"With 5G’s arrival, newer LTE standards allow phones to connect to multiple bands and combine their capacity to deliver higher speeds."

Ian Fogg, Opensignal.

Also, the initial 4G standard allowed phones to connect to one frequency band at a time which limited the average speed to what that single band could support. With 5G’s arrival, newer LTE standards allow phones to connect to multiple bands and combine their capacity to deliver higher speeds to users than could be possible with any one single band. As with 3G’s evolution, 4G average speeds now are many times faster than those experienced by users of the first 4G networks as a result.

Mobile video and gaming

With 5G adding a lot more network capacity mobile video will become more compelling. Today, mobile video often stutters — especially in busy locations or peak hours of the day — and in some cases may freeze completely. This hurts the experience for consumers and the business opportunity for apps like Netflix, Amazon Prime, TikTok, YouTube or iFlix.

Mobile video apps often automatically select lower video quality on mobile connections compared with WiFi to reduce the chance of problems with playback. On a 5G network, especially when connected to new higher frequency spectrum, more users will be able to enjoy high definition video streams at the same time without issues. 

One of the greatest changes on 5G will be around latency, or the responsiveness of mobile networks. Faster latency makes multiple gaming more compelling especially if the latency is consistently fast and does not occasionally deteriorate. Today’s 5G networks are not greatly different in the latencies they offer users. But this will change over time as operators upgrade their core network to 5G standards and update to upcoming versions of the 5G standards.

Multiplayer mobile gaming has been one of the greatest hits of recent years, with action games such as Garena Freefire, PUBG Mobile or Fortnite involving 50 to 100 players, playing simultaneously on a smartphone. MOBA games have also arrived on mobile, having been popularised on PCs with League of Legends or DOTA2.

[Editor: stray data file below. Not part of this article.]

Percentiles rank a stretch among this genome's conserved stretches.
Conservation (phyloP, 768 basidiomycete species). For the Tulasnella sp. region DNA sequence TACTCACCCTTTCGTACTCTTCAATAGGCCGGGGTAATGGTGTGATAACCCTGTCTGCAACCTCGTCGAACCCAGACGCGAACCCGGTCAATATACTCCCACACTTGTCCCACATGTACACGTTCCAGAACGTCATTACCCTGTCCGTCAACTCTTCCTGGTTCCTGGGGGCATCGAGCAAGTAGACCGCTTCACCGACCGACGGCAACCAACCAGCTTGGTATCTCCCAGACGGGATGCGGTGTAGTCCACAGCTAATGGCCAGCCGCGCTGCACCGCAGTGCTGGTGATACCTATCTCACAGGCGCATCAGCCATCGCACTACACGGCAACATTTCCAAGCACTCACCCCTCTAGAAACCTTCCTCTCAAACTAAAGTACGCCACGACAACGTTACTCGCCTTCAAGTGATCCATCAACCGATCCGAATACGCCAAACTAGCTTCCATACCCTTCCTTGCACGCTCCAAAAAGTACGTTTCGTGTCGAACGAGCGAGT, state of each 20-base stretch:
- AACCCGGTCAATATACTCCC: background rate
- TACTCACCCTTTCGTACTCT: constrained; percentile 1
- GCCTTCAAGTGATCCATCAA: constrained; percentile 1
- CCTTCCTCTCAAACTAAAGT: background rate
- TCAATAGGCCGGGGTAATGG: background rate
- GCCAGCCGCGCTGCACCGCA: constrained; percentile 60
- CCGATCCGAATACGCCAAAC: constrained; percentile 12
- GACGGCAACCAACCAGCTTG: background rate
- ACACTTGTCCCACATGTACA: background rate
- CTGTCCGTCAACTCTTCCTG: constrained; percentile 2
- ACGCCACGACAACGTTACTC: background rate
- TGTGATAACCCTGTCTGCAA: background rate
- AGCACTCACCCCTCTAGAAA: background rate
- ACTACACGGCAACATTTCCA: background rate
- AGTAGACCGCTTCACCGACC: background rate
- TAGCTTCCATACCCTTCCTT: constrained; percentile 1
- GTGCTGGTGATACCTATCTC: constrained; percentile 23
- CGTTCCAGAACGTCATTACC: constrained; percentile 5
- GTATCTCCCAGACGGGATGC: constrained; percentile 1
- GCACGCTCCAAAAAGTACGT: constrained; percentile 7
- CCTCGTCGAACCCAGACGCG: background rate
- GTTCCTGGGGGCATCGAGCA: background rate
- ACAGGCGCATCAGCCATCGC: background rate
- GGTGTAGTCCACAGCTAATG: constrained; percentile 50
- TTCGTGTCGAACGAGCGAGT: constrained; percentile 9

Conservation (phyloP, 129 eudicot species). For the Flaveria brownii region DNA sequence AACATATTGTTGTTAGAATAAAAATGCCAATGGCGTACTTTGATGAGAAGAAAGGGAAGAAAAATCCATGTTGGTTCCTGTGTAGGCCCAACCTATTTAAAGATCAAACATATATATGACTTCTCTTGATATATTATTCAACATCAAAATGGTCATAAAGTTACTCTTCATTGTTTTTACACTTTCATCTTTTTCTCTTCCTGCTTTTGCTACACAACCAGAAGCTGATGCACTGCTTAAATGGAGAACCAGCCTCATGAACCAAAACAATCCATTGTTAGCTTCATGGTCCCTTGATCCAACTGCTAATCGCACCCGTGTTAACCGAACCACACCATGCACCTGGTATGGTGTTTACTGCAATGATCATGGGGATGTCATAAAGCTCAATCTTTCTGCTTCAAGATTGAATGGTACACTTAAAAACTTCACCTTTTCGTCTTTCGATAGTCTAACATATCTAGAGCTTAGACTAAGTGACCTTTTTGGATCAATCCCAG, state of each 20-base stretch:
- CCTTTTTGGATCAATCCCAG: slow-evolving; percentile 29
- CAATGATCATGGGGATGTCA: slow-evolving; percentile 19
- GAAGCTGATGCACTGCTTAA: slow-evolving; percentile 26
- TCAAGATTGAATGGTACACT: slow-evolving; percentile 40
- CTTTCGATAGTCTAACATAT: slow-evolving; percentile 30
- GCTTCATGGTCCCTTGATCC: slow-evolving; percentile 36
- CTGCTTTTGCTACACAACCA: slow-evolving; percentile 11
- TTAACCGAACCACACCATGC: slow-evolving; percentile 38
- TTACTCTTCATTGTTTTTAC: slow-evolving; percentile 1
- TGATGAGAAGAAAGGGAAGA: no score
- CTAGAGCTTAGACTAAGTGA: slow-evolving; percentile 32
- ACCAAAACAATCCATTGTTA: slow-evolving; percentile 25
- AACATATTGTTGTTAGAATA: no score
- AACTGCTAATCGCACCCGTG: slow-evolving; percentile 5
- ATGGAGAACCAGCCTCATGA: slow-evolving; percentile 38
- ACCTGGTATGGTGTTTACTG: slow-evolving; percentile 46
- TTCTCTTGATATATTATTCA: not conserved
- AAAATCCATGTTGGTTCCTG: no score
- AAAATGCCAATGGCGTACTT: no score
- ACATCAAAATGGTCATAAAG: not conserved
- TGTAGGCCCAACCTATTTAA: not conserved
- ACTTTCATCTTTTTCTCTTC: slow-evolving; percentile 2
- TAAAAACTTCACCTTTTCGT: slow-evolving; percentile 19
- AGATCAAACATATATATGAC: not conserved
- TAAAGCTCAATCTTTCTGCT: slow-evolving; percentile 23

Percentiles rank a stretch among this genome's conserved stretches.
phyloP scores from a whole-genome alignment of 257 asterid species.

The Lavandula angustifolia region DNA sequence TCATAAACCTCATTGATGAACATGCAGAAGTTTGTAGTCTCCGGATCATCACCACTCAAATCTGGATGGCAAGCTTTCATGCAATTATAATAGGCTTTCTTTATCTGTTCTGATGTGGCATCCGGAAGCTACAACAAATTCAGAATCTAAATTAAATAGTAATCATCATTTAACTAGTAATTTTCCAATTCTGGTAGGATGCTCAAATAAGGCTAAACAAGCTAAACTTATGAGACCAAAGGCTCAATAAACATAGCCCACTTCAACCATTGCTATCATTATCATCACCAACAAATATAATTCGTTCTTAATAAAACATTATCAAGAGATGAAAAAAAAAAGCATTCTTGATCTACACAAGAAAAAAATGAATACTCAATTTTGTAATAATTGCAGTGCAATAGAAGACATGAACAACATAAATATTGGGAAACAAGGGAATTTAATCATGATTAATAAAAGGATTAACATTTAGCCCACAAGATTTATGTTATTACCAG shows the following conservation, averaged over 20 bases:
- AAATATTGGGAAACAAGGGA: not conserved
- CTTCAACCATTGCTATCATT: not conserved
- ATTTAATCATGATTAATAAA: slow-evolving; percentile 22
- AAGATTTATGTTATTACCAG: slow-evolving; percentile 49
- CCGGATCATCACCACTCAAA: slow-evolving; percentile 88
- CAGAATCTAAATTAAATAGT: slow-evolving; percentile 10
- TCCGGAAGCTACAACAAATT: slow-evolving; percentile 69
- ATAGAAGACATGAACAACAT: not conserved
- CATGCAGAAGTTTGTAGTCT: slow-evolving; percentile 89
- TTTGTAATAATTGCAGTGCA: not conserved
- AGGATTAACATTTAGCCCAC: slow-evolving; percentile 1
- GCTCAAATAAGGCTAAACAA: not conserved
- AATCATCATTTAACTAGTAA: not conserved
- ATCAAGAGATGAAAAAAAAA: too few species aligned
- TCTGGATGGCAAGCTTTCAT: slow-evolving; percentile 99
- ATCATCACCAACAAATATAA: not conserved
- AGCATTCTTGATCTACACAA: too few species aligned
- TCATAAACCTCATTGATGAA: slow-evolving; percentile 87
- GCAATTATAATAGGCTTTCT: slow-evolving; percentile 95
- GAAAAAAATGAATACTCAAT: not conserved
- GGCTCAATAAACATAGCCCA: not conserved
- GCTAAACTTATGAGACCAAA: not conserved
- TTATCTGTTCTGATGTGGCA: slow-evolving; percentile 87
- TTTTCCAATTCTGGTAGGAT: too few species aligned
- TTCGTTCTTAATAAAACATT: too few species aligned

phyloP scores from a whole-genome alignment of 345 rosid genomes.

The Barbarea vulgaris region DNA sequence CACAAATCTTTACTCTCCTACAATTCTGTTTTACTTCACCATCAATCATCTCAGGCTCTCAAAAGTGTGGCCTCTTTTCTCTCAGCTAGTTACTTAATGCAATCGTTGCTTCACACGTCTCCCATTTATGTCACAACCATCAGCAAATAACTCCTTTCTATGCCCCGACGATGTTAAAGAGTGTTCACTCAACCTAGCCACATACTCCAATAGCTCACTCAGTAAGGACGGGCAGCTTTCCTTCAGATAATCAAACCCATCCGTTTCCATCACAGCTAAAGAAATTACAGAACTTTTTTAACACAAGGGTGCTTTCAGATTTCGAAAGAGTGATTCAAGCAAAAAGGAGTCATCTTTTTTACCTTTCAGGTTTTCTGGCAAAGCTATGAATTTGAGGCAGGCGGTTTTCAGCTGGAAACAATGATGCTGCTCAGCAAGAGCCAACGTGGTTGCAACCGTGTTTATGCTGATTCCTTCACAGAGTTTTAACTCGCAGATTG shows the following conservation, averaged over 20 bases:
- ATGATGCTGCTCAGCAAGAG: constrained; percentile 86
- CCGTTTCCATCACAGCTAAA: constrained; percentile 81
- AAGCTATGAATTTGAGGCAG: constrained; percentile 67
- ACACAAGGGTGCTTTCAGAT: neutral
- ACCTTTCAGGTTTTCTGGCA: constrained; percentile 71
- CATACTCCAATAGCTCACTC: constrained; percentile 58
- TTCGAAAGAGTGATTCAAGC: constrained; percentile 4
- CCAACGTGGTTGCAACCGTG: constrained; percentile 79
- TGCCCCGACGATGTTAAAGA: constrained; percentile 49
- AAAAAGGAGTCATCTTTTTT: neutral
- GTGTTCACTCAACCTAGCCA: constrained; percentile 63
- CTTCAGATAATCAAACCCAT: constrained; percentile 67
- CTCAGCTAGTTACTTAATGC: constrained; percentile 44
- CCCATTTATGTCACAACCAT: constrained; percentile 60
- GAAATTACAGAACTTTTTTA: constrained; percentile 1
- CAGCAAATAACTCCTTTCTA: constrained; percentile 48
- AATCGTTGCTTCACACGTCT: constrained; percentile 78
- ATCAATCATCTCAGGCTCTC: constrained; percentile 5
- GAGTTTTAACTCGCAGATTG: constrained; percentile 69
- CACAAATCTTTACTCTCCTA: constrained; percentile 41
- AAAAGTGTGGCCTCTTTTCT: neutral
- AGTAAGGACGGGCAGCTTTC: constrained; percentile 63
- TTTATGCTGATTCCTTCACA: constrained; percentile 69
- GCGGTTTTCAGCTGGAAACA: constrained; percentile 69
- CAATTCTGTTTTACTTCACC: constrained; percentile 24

In the 4G era, gamers often choose their smartphones to WiFi wherever possible because of the unpredictable experience of current mobile networks. The improvements coming with 5G should mean this is no longer necessary which will allow players to become truly mobile when playing demanding multiplayer mobile games rather than tied to a nearby WiFi signal.

5G is more than a mobile technology  

The industry has two main initial targets for 5G:

1) Improved mobile broadband for smartphone users which enables better mobile app experiences, smooth video streams, and more responsive mobile games.

2) And, fixed wireless access (FWA) where 5G can serve as a way to connect homes and small businesses instead of wired broadband connections.

"Almost every economic sector is in 5G’s sights from smart agriculture, factory automation, transportation, healthcare, and the utility infrastructure our cities rely upon."

Ian Fogg, Opensignal.

But the aspirations of 5G’s designers go much further. The industry aims for 5G technologies to be at the heart of our economies. Almost every economic sector is in 5G’s sights from smart agriculture, factory automation, transportation, healthcare, and the utility infrastructure our cities rely upon. But these Internet of Things (IoT) markets require different flavours of 5G technology to meet the needs of each opportunity. For example, for latency to be not just low, but also extremely reliably low. Or, for extended range, or to simultaneously connect many millions more devices than mobile networks can do today, and reliably, and at low cost. 

The 5G networks deployed today, at the start of the 5G era, do not yet have the capabilities for the full breadth of the vision of 5G’s designers. Upcoming 5G standards releases will deliver the technologies to support these areas. And, in so doing, will further widen the differences between types of 5G that we already see today between mmWave 5G and mid-band 5G-based 5G services, or between fixed wireless 5G services and those aimed at the billions of smartphones in use worldwide.


Ian leads the team of analysts behind Opensignal’s industry-leading analysis and insights. Formerly an analyst at Forrester, IHS Markit, and Jupiter Research, he has a broad complement of knowledge and experience across the end-to-end mobile telecom market.